Get Crafty – And Social

Hearing the word “crafts” may conjure up grade-school memories of glue, scissors and colored paper – but there’s so much more to them!  Crafts today span everything from textiles, painting, quilting, weaving, cooking, baking, cake decorating, home decorating, to sewing, drawing and more. And nowadays, adults are embracing crafts as a pasttime and as a great way to meet new people.

Dedicated crafts lovers like Fredi Brown, 67, of Teaneck, NJ, (pictured at top) who took up weaving and knitting about 10 years ago, get enthused when they talk about their pastime. She participates in a couple of Guilds of Weavers and Spinners. Twice a year, she goes to a quilting retreat, where ”we eat, drink and weave.” She’s developed close friendships with other weavers. When she talks about what she’s made, her enthusiasm is evident. “My favorite is knitting,” she says. “I did socks for my mom.”  But weaving is her love, too.

Beyond the Fun

If the relaxation and socialization opportunities don’t entice you, some solid research finds crafting activities can improve health and wellbeing.

  • Among a group of more than 1300 people ages 70 to 89, those who reported knitting, quilting and other crafting activities within the year before the interview reduced their odds of having the memory issue known as mild cognitive impairment (MCI) by 32%.
  • Researchers analyzing 20 published reviews about arts interventions in health settings found they can reduce physical symptoms and improve mental health.

What Participants Say

The love of crafting can start innocently enough, as Fredi Brown knows. “A friend of my sister-in-law’s came to my house, from Germany, in 2011, and she knit a sweater [in about a week].” This impressed her. Soon after, someone told her about a group of knitters, weavers and spinners (making yarn from fleece shorn from sheep) and she checked it out. “I was not that into weaving initially,” she says.

Looming Large

“Then I bought a loom.” And another, and another. So now, 10 looms later, she is not, you understand, addicted. “I’m a collector,” she says, adding that she also has 30 books on the topic. She looks forward to the monthly meeting, a chance to socialize, to hear a speaker and to learn (and also teach) new things. She recently led a class on bobbin lace, a textile made by braiding and twisting lengths of thread (wound on bobbins to achieve the result).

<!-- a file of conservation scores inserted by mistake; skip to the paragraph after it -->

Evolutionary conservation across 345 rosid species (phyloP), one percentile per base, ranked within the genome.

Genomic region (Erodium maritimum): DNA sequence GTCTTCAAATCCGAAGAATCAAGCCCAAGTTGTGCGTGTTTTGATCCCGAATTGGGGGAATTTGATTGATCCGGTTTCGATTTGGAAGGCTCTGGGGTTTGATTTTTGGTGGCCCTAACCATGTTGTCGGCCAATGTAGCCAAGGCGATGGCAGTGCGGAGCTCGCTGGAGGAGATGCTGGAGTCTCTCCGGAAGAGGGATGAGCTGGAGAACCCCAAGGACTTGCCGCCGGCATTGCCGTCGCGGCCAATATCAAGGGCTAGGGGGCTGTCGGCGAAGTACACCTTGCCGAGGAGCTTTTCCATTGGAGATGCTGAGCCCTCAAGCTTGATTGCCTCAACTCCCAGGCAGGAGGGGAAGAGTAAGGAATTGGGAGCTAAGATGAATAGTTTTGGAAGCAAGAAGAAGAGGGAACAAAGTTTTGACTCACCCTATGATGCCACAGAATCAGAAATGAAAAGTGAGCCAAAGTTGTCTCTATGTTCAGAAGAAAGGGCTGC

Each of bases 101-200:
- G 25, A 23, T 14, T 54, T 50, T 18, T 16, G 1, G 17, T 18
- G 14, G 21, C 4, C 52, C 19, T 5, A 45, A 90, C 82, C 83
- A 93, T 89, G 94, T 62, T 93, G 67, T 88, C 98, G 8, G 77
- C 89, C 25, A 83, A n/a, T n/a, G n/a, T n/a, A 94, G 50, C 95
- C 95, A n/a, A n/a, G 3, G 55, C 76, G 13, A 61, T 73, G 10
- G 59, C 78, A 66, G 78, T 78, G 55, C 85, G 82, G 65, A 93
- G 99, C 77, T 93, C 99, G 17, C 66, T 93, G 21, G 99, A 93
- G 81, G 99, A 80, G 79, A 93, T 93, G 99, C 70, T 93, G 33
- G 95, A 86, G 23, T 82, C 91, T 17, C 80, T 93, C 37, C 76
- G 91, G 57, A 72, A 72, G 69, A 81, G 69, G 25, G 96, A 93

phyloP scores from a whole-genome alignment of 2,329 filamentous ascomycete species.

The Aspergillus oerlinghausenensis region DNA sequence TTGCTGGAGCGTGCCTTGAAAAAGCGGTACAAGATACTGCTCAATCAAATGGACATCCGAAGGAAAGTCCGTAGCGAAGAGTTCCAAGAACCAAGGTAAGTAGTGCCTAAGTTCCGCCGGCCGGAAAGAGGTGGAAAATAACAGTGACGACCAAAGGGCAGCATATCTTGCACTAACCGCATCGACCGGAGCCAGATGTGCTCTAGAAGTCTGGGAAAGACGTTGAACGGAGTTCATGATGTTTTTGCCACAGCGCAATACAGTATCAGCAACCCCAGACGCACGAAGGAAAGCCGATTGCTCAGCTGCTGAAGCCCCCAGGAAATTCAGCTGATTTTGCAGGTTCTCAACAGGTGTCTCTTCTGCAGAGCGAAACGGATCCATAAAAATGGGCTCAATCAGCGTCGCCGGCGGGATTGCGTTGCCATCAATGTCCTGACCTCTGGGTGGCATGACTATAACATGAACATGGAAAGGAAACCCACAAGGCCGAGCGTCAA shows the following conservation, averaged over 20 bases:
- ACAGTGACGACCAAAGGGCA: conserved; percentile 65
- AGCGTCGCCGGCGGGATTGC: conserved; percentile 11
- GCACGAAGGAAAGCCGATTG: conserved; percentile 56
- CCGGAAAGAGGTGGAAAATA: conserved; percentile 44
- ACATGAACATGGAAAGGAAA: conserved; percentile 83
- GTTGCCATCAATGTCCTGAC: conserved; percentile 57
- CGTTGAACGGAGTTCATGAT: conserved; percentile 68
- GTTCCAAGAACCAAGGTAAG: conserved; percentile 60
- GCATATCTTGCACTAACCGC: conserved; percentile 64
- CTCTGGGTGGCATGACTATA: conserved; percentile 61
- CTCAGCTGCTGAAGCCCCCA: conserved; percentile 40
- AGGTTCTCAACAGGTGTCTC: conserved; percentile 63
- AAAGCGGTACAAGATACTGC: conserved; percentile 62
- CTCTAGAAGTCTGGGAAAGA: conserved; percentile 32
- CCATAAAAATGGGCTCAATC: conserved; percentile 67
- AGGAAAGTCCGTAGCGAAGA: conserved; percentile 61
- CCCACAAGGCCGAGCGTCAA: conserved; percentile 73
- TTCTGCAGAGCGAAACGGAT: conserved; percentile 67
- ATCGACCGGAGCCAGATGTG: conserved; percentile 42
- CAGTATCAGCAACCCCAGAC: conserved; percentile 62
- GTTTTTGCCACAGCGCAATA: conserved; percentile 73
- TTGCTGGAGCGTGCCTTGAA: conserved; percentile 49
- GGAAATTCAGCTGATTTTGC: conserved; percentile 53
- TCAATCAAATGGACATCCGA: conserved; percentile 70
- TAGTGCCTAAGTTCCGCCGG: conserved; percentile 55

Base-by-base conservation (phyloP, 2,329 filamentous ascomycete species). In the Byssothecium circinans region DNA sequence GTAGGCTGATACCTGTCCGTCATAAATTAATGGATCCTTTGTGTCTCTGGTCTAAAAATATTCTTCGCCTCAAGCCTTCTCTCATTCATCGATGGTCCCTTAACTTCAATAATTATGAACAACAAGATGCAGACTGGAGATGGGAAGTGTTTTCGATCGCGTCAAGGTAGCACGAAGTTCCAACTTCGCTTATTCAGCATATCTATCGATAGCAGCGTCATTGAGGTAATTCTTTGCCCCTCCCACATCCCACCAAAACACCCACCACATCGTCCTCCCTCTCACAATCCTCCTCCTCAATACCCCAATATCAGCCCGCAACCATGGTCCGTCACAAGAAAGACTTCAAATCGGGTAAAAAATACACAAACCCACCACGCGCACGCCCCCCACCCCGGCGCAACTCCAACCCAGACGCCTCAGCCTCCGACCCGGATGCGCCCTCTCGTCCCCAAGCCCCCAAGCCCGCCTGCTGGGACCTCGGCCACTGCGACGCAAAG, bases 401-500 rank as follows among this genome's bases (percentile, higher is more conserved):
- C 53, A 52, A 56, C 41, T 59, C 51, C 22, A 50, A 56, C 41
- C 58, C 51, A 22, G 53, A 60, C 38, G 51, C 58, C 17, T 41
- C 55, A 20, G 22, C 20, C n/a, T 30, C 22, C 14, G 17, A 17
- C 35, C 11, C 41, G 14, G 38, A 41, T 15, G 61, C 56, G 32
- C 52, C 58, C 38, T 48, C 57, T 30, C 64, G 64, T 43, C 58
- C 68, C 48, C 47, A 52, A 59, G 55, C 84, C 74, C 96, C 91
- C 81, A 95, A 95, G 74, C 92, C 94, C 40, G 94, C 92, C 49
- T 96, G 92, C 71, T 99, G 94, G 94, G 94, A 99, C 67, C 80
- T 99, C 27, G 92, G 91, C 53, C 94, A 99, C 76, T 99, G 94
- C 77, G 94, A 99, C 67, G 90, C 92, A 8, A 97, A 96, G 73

Quilting and Embroidery

Sara Jo Brudevold, 74, of Addy, WA., does quilting and embroiders. “I make baby quilts,” she says. “It’s a tradition in our family.”  She took over the tradition, which began a half century ago, when her mom, now in her 90’s, felt she couldn’t do it anymore. Family members donate a quilt square, putting their name on it. The baby’s name, date of birth, weight, length and birthplace are displayed and it becomes a keepsake.

More than relaxing, Brudevold says of quilting, “it’s fulfilling. I create something.” She also makes a quilt for each month, displaying it on a quilt hanger in her living room.

Where To Find Crafts Opportunities

More community senior centers are offering a range of crafts. Another avenue is Meetup. There, specific queries about the craft you want to do seem to produce more targeting results—”water color classes,” not just “art,” and “quilting” rather than “homemade décor.”

If you’re into famous crafters, there are listings of crafts “influencers,” such as those in this list.

Tips: How To Find Your “Fit”

Before you dump a ton of cash, do some homework.

  • Think of what you’ve done in the past and liked.Think of what sounds interesting.
  • Ask people who are into it what the approximate expenses are, and how much practice it may take to become good, if you’re focused mainly on results. “Sit and talk with people” who are doing the same craft you are researching, Brown suggests.
  • Do you want a lot of company or a little? A paper arts workshop on Meetup lists more than 1,400 members, while Queer Quilters Los Angeles lists 10 members.

Stymied?  Take this quiz to figure out what might be a good start for you.

Photo (top):  Lisa Whitten